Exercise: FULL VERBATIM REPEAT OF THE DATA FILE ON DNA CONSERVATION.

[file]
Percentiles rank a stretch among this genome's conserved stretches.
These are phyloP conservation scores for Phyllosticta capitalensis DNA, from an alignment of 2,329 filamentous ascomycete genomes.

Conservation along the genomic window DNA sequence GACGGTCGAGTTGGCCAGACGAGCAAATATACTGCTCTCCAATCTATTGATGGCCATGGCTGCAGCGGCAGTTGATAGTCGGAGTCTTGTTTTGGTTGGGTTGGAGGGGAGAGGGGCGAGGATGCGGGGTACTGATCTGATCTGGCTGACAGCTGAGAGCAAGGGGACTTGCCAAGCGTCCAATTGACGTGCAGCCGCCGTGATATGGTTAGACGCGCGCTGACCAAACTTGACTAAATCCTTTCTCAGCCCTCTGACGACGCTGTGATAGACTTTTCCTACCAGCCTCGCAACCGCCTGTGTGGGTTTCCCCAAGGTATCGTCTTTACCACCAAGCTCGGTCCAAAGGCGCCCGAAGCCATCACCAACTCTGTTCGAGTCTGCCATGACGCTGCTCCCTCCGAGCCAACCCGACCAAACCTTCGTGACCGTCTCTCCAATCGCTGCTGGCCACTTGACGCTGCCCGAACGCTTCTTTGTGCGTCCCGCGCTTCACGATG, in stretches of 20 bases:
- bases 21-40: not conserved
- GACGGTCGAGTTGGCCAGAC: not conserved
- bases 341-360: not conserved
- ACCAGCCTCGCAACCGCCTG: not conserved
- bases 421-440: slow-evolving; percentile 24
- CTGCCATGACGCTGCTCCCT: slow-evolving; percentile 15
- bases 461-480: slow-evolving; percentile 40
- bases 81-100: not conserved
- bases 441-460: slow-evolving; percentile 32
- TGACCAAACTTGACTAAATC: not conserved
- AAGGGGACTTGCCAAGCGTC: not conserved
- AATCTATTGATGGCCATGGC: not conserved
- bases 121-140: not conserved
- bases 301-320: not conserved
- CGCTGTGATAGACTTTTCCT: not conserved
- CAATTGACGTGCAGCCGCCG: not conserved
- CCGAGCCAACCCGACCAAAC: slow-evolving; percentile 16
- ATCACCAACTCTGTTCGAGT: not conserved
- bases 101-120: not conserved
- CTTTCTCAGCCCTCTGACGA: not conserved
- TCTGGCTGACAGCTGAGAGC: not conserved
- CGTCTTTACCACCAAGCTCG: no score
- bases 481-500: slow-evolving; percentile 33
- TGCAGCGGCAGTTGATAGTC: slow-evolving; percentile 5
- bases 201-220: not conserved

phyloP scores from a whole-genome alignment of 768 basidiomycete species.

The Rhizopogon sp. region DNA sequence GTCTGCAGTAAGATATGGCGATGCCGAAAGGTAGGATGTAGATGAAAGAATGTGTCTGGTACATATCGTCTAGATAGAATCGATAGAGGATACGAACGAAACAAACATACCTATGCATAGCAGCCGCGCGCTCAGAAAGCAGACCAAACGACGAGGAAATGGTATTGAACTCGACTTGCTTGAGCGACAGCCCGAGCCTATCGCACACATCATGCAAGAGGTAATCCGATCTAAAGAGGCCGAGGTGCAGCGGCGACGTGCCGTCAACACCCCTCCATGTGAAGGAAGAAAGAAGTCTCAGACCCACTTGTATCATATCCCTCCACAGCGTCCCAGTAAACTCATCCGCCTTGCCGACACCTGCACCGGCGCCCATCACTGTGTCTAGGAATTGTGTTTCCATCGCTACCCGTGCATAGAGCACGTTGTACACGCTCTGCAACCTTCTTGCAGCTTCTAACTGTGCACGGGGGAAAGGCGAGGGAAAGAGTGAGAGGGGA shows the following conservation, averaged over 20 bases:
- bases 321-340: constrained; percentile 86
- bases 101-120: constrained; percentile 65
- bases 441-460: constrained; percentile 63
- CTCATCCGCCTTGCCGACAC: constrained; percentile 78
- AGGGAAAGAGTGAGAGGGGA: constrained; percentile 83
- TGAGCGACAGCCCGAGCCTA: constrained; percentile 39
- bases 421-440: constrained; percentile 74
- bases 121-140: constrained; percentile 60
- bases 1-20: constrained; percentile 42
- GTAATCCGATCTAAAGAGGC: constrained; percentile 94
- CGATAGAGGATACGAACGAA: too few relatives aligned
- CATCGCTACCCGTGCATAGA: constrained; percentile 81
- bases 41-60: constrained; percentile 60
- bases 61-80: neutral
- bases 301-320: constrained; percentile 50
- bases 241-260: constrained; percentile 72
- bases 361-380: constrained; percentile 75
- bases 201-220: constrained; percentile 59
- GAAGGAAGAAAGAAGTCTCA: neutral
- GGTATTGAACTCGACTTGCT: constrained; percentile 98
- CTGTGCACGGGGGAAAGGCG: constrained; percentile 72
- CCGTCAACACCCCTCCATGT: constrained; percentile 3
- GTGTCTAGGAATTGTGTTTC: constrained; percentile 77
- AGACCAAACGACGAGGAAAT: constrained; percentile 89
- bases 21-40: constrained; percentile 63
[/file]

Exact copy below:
Percentiles rank a stretch among this genome's conserved stretches.
These are phyloP conservation scores for Phyllosticta capitalensis DNA, from an alignment of 2,329 filamentous ascomycete genomes.

Conservation along the genomic window DNA sequence GACGGTCGAGTTGGCCAGACGAGCAAATATACTGCTCTCCAATCTATTGATGGCCATGGCTGCAGCGGCAGTTGATAGTCGGAGTCTTGTTTTGGTTGGGTTGGAGGGGAGAGGGGCGAGGATGCGGGGTACTGATCTGATCTGGCTGACAGCTGAGAGCAAGGGGACTTGCCAAGCGTCCAATTGACGTGCAGCCGCCGTGATATGGTTAGACGCGCGCTGACCAAACTTGACTAAATCCTTTCTCAGCCCTCTGACGACGCTGTGATAGACTTTTCCTACCAGCCTCGCAACCGCCTGTGTGGGTTTCCCCAAGGTATCGTCTTTACCACCAAGCTCGGTCCAAAGGCGCCCGAAGCCATCACCAACTCTGTTCGAGTCTGCCATGACGCTGCTCCCTCCGAGCCAACCCGACCAAACCTTCGTGACCGTCTCTCCAATCGCTGCTGGCCACTTGACGCTGCCCGAACGCTTCTTTGTGCGTCCCGCGCTTCACGATG, in stretches of 20 bases:
- bases 21-40: not conserved
- GACGGTCGAGTTGGCCAGAC: not conserved
- bases 341-360: not conserved
- ACCAGCCTCGCAACCGCCTG: not conserved
- bases 421-440: slow-evolving; percentile 24
- CTGCCATGACGCTGCTCCCT: slow-evolving; percentile 15
- bases 461-480: slow-evolving; percentile 40
- bases 81-100: not conserved
- bases 441-460: slow-evolving; percentile 32
- TGACCAAACTTGACTAAATC: not conserved
- AAGGGGACTTGCCAAGCGTC: not conserved
- AATCTATTGATGGCCATGGC: not conserved
- bases 121-140: not conserved
- bases 301-320: not conserved
- CGCTGTGATAGACTTTTCCT: not conserved
- CAATTGACGTGCAGCCGCCG: not conserved
- CCGAGCCAACCCGACCAAAC: slow-evolving; percentile 16
- ATCACCAACTCTGTTCGAGT: not conserved
- bases 101-120: not conserved
- CTTTCTCAGCCCTCTGACGA: not conserved
- TCTGGCTGACAGCTGAGAGC: not conserved
- CGTCTTTACCACCAAGCTCG: no score
- bases 481-500: slow-evolving; percentile 33
- TGCAGCGGCAGTTGATAGTC: slow-evolving; percentile 5
- bases 201-220: not conserved

phyloP scores from a whole-genome alignment of 768 basidiomycete species.

The Rhizopogon sp. region DNA sequence GTCTGCAGTAAGATATGGCGATGCCGAAAGGTAGGATGTAGATGAAAGAATGTGTCTGGTACATATCGTCTAGATAGAATCGATAGAGGATACGAACGAAACAAACATACCTATGCATAGCAGCCGCGCGCTCAGAAAGCAGACCAAACGACGAGGAAATGGTATTGAACTCGACTTGCTTGAGCGACAGCCCGAGCCTATCGCACACATCATGCAAGAGGTAATCCGATCTAAAGAGGCCGAGGTGCAGCGGCGACGTGCCGTCAACACCCCTCCATGTGAAGGAAGAAAGAAGTCTCAGACCCACTTGTATCATATCCCTCCACAGCGTCCCAGTAAACTCATCCGCCTTGCCGACACCTGCACCGGCGCCCATCACTGTGTCTAGGAATTGTGTTTCCATCGCTACCCGTGCATAGAGCACGTTGTACACGCTCTGCAACCTTCTTGCAGCTTCTAACTGTGCACGGGGGAAAGGCGAGGGAAAGAGTGAGAGGGGA shows the following conservation, averaged over 20 bases:
- bases 321-340: constrained; percentile 86
- bases 101-120: constrained; percentile 65
- bases 441-460: constrained; percentile 63
- CTCATCCGCCTTGCCGACAC: constrained; percentile 78
- AGGGAAAGAGTGAGAGGGGA: constrained; percentile 83
- TGAGCGACAGCCCGAGCCTA: constrained; percentile 39
- bases 421-440: constrained; percentile 74
- bases 121-140: constrained; percentile 60
- bases 1-20: constrained; percentile 42
- GTAATCCGATCTAAAGAGGC: constrained; percentile 94
- CGATAGAGGATACGAACGAA: too few relatives aligned
- CATCGCTACCCGTGCATAGA: constrained; percentile 81
- bases 41-60: constrained; percentile 60
- bases 61-80: neutral
- bases 301-320: constrained; percentile 50
- bases 241-260: constrained; percentile 72
- bases 361-380: constrained; percentile 75
- bases 201-220: constrained; percentile 59
- GAAGGAAGAAAGAAGTCTCA: neutral
- GGTATTGAACTCGACTTGCT: constrained; percentile 98
- CTGTGCACGGGGGAAAGGCG: constrained; percentile 72
- CCGTCAACACCCCTCCATGT: constrained; percentile 3
- GTGTCTAGGAATTGTGTTTC: constrained; percentile 77
- AGACCAAACGACGAGGAAAT: constrained; percentile 89
- bases 21-40: constrained; percentile 63